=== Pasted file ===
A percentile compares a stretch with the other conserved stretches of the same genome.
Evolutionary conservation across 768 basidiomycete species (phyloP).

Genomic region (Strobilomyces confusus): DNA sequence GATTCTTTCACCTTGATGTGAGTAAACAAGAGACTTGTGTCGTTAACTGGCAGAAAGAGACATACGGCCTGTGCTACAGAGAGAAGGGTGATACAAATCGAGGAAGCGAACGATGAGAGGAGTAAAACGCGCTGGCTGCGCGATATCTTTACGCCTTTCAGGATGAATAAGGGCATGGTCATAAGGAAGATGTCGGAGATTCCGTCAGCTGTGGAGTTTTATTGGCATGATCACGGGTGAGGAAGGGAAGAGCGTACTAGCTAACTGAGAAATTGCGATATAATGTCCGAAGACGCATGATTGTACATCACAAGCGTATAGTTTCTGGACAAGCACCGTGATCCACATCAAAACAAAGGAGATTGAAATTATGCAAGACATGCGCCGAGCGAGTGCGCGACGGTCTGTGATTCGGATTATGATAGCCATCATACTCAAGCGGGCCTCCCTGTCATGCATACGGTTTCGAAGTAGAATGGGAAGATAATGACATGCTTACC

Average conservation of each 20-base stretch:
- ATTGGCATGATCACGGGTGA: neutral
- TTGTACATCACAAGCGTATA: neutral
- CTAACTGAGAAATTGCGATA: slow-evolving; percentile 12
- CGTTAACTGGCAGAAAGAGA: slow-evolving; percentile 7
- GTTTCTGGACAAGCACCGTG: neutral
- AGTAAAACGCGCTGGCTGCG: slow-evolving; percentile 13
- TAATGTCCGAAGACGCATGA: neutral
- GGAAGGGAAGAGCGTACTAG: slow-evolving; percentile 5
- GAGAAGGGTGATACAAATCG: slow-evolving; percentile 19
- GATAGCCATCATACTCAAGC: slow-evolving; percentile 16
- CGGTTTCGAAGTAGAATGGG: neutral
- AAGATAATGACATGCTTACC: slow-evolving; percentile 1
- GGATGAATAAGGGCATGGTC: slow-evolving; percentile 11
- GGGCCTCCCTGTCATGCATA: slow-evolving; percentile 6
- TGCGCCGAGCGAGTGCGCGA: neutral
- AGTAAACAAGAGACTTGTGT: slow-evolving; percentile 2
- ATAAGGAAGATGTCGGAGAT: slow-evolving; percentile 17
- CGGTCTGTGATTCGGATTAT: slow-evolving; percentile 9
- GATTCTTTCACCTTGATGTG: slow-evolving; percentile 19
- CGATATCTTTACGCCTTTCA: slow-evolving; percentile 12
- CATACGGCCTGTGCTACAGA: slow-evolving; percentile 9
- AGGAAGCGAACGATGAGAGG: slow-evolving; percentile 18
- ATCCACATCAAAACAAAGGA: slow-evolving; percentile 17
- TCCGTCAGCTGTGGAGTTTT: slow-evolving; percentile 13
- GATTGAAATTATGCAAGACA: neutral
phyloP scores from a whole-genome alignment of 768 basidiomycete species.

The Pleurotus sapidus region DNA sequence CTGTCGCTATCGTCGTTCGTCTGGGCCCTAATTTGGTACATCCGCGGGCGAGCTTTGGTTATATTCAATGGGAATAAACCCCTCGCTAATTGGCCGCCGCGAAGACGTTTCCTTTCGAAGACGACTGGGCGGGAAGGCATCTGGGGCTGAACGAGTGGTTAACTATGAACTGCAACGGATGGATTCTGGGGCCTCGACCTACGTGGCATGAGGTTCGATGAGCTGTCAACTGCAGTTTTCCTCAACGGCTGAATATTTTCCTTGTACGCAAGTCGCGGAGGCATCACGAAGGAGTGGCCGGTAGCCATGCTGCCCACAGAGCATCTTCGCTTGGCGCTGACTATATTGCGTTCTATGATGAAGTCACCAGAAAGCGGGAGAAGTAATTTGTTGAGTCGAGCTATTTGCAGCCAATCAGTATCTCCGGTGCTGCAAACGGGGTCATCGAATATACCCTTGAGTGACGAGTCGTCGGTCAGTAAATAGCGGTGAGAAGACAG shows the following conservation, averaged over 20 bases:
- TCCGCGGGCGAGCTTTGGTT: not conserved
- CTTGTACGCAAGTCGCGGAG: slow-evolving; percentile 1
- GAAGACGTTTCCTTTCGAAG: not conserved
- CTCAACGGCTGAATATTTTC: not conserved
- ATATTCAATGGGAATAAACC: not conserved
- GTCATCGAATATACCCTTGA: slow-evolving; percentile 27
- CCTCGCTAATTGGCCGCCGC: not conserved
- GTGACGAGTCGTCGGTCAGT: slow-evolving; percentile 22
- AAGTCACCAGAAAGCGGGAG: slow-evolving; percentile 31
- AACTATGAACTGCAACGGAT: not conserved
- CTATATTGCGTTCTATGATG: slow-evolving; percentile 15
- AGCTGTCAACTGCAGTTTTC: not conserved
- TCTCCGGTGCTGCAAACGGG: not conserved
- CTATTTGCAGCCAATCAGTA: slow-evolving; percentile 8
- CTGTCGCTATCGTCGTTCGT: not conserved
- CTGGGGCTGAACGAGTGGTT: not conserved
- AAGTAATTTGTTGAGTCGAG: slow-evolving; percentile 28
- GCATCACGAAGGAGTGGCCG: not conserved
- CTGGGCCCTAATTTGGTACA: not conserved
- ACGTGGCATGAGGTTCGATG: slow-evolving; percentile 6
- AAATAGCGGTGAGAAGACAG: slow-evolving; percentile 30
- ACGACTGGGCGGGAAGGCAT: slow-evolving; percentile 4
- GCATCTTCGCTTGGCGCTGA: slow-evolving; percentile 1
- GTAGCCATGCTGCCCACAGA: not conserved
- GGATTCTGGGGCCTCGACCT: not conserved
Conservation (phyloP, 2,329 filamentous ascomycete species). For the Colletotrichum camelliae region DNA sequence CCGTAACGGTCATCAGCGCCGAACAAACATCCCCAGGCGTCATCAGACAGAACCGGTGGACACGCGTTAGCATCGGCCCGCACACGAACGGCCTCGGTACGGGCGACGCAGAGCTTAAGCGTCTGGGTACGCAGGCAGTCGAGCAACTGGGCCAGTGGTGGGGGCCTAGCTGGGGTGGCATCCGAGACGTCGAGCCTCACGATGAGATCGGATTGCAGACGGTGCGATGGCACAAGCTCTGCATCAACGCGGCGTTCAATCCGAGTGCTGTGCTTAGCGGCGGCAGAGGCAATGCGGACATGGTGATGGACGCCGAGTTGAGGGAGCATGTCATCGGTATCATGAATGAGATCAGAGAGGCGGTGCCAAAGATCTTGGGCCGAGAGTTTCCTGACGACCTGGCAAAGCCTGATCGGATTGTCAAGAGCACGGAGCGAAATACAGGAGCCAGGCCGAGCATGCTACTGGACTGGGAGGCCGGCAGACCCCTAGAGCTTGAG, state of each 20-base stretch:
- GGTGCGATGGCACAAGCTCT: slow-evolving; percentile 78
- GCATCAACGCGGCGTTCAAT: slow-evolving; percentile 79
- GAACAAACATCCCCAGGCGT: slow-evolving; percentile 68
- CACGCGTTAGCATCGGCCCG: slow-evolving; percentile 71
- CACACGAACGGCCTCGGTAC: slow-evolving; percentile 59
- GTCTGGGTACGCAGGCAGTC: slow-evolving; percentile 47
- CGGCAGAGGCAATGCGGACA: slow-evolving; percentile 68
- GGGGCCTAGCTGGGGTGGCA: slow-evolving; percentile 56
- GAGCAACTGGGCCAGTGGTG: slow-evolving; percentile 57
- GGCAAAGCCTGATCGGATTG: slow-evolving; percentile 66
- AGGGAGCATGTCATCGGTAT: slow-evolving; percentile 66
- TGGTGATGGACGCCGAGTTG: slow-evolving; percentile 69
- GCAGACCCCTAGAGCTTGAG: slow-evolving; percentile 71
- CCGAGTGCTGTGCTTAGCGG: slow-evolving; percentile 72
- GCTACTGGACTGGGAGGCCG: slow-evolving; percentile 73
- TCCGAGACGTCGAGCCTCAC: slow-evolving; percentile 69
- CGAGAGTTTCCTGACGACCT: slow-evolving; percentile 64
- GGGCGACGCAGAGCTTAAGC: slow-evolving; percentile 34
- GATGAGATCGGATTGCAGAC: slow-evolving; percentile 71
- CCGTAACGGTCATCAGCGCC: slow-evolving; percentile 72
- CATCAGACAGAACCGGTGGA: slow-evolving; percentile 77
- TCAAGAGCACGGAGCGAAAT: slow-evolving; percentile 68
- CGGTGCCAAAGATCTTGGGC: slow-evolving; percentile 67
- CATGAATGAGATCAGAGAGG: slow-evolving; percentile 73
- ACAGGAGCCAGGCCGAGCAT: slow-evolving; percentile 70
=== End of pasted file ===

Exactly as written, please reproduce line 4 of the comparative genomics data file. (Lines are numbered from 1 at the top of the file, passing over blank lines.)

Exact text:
Average conservation of each 20-base stretch: